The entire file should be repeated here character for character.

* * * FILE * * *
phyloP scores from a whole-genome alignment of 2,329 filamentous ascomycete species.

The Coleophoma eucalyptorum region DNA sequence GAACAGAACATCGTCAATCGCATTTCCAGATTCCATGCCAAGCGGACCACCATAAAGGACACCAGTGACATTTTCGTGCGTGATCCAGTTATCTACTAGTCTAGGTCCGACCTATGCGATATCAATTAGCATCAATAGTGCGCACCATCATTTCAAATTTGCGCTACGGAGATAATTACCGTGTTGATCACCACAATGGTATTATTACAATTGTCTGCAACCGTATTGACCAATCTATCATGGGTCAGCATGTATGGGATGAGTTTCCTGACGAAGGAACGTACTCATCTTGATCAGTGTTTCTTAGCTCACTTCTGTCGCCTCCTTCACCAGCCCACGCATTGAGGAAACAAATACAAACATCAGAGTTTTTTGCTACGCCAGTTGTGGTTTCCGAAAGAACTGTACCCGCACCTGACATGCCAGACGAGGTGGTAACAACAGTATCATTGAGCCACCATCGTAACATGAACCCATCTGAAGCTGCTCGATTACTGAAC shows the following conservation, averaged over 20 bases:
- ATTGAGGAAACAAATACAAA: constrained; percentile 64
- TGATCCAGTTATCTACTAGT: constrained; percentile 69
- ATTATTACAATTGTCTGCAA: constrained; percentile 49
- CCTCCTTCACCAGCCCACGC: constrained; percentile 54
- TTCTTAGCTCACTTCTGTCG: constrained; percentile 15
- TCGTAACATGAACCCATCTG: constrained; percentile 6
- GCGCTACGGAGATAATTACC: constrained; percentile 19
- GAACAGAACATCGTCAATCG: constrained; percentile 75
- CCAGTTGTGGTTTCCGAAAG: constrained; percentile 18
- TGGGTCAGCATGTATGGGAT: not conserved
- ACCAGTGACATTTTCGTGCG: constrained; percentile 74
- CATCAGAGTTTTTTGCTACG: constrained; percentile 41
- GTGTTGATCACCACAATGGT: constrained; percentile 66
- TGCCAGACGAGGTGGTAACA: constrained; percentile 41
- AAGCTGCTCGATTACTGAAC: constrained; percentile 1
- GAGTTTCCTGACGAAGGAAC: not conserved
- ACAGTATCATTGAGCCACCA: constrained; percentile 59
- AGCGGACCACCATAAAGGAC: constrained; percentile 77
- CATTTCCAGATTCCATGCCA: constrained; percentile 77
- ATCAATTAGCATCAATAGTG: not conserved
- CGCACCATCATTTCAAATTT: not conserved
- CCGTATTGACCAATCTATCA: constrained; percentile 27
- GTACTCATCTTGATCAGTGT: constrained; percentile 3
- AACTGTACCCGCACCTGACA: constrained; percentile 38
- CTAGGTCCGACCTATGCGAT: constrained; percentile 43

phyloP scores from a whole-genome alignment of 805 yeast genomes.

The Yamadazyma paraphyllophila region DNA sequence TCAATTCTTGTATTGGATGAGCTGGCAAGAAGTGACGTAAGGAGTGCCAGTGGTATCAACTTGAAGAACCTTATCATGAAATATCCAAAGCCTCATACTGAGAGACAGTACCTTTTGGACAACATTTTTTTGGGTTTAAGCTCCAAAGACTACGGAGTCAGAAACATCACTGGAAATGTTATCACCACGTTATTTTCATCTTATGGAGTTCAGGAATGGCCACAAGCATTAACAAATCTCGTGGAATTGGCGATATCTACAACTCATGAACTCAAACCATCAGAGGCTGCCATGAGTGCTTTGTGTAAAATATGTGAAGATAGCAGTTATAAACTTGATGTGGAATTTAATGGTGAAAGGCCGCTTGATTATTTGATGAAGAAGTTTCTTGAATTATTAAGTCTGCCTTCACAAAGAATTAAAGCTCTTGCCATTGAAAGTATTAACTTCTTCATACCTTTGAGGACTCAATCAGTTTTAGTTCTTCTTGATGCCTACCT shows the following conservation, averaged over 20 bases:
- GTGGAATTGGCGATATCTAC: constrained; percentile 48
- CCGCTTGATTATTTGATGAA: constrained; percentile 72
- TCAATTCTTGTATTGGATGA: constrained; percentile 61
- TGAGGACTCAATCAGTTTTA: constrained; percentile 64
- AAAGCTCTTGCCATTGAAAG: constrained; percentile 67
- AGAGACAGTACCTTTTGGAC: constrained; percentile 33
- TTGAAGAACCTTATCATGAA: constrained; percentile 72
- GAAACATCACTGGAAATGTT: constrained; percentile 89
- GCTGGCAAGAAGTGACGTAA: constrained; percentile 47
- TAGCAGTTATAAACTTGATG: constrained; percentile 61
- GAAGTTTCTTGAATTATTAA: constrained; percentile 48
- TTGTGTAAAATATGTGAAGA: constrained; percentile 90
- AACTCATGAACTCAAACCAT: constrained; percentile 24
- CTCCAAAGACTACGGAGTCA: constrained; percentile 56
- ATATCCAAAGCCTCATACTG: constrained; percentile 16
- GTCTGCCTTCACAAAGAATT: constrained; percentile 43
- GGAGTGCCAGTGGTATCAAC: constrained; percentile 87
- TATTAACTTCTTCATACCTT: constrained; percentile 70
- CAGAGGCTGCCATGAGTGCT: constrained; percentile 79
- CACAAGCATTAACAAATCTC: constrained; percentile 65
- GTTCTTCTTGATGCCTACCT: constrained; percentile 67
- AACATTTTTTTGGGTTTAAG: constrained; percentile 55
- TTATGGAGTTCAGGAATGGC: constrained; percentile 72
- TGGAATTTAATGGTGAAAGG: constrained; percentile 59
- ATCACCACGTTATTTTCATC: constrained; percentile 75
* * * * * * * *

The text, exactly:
phyloP scores from a whole-genome alignment of 2,329 filamentous ascomycete species.

The Coleophoma eucalyptorum region DNA sequence GAACAGAACATCGTCAATCGCATTTCCAGATTCCATGCCAAGCGGACCACCATAAAGGACACCAGTGACATTTTCGTGCGTGATCCAGTTATCTACTAGTCTAGGTCCGACCTATGCGATATCAATTAGCATCAATAGTGCGCACCATCATTTCAAATTTGCGCTACGGAGATAATTACCGTGTTGATCACCACAATGGTATTATTACAATTGTCTGCAACCGTATTGACCAATCTATCATGGGTCAGCATGTATGGGATGAGTTTCCTGACGAAGGAACGTACTCATCTTGATCAGTGTTTCTTAGCTCACTTCTGTCGCCTCCTTCACCAGCCCACGCATTGAGGAAACAAATACAAACATCAGAGTTTTTTGCTACGCCAGTTGTGGTTTCCGAAAGAACTGTACCCGCACCTGACATGCCAGACGAGGTGGTAACAACAGTATCATTGAGCCACCATCGTAACATGAACCCATCTGAAGCTGCTCGATTACTGAAC shows the following conservation, averaged over 20 bases:
- ATTGAGGAAACAAATACAAA: constrained; percentile 64
- TGATCCAGTTATCTACTAGT: constrained; percentile 69
- ATTATTACAATTGTCTGCAA: constrained; percentile 49
- CCTCCTTCACCAGCCCACGC: constrained; percentile 54
- TTCTTAGCTCACTTCTGTCG: constrained; percentile 15
- TCGTAACATGAACCCATCTG: constrained; percentile 6
- GCGCTACGGAGATAATTACC: constrained; percentile 19
- GAACAGAACATCGTCAATCG: constrained; percentile 75
- CCAGTTGTGGTTTCCGAAAG: constrained; percentile 18
- TGGGTCAGCATGTATGGGAT: not conserved
- ACCAGTGACATTTTCGTGCG: constrained; percentile 74
- CATCAGAGTTTTTTGCTACG: constrained; percentile 41
- GTGTTGATCACCACAATGGT: constrained; percentile 66
- TGCCAGACGAGGTGGTAACA: constrained; percentile 41
- AAGCTGCTCGATTACTGAAC: constrained; percentile 1
- GAGTTTCCTGACGAAGGAAC: not conserved
- ACAGTATCATTGAGCCACCA: constrained; percentile 59
- AGCGGACCACCATAAAGGAC: constrained; percentile 77
- CATTTCCAGATTCCATGCCA: constrained; percentile 77
- ATCAATTAGCATCAATAGTG: not conserved
- CGCACCATCATTTCAAATTT: not conserved
- CCGTATTGACCAATCTATCA: constrained; percentile 27
- GTACTCATCTTGATCAGTGT: constrained; percentile 3
- AACTGTACCCGCACCTGACA: constrained; percentile 38
- CTAGGTCCGACCTATGCGAT: constrained; percentile 43

phyloP scores from a whole-genome alignment of 805 yeast genomes.

The Yamadazyma paraphyllophila region DNA sequence TCAATTCTTGTATTGGATGAGCTGGCAAGAAGTGACGTAAGGAGTGCCAGTGGTATCAACTTGAAGAACCTTATCATGAAATATCCAAAGCCTCATACTGAGAGACAGTACCTTTTGGACAACATTTTTTTGGGTTTAAGCTCCAAAGACTACGGAGTCAGAAACATCACTGGAAATGTTATCACCACGTTATTTTCATCTTATGGAGTTCAGGAATGGCCACAAGCATTAACAAATCTCGTGGAATTGGCGATATCTACAACTCATGAACTCAAACCATCAGAGGCTGCCATGAGTGCTTTGTGTAAAATATGTGAAGATAGCAGTTATAAACTTGATGTGGAATTTAATGGTGAAAGGCCGCTTGATTATTTGATGAAGAAGTTTCTTGAATTATTAAGTCTGCCTTCACAAAGAATTAAAGCTCTTGCCATTGAAAGTATTAACTTCTTCATACCTTTGAGGACTCAATCAGTTTTAGTTCTTCTTGATGCCTACCT shows the following conservation, averaged over 20 bases:
- GTGGAATTGGCGATATCTAC: constrained; percentile 48
- CCGCTTGATTATTTGATGAA: constrained; percentile 72
- TCAATTCTTGTATTGGATGA: constrained; percentile 61
- TGAGGACTCAATCAGTTTTA: constrained; percentile 64
- AAAGCTCTTGCCATTGAAAG: constrained; percentile 67
- AGAGACAGTACCTTTTGGAC: constrained; percentile 33
- TTGAAGAACCTTATCATGAA: constrained; percentile 72
- GAAACATCACTGGAAATGTT: constrained; percentile 89
- GCTGGCAAGAAGTGACGTAA: constrained; percentile 47
- TAGCAGTTATAAACTTGATG: constrained; percentile 61
- GAAGTTTCTTGAATTATTAA: constrained; percentile 48
- TTGTGTAAAATATGTGAAGA: constrained; percentile 90
- AACTCATGAACTCAAACCAT: constrained; percentile 24
- CTCCAAAGACTACGGAGTCA: constrained; percentile 56
- ATATCCAAAGCCTCATACTG: constrained; percentile 16
- GTCTGCCTTCACAAAGAATT: constrained; percentile 43
- GGAGTGCCAGTGGTATCAAC: constrained; percentile 87
- TATTAACTTCTTCATACCTT: constrained; percentile 70
- CAGAGGCTGCCATGAGTGCT: constrained; percentile 79
- CACAAGCATTAACAAATCTC: constrained; percentile 65
- GTTCTTCTTGATGCCTACCT: constrained; percentile 67
- AACATTTTTTTGGGTTTAAG: constrained; percentile 55
- TTATGGAGTTCAGGAATGGC: constrained; percentile 72
- TGGAATTTAATGGTGAAAGG: constrained; percentile 59
- ATCACCACGTTATTTTCATC: constrained; percentile 75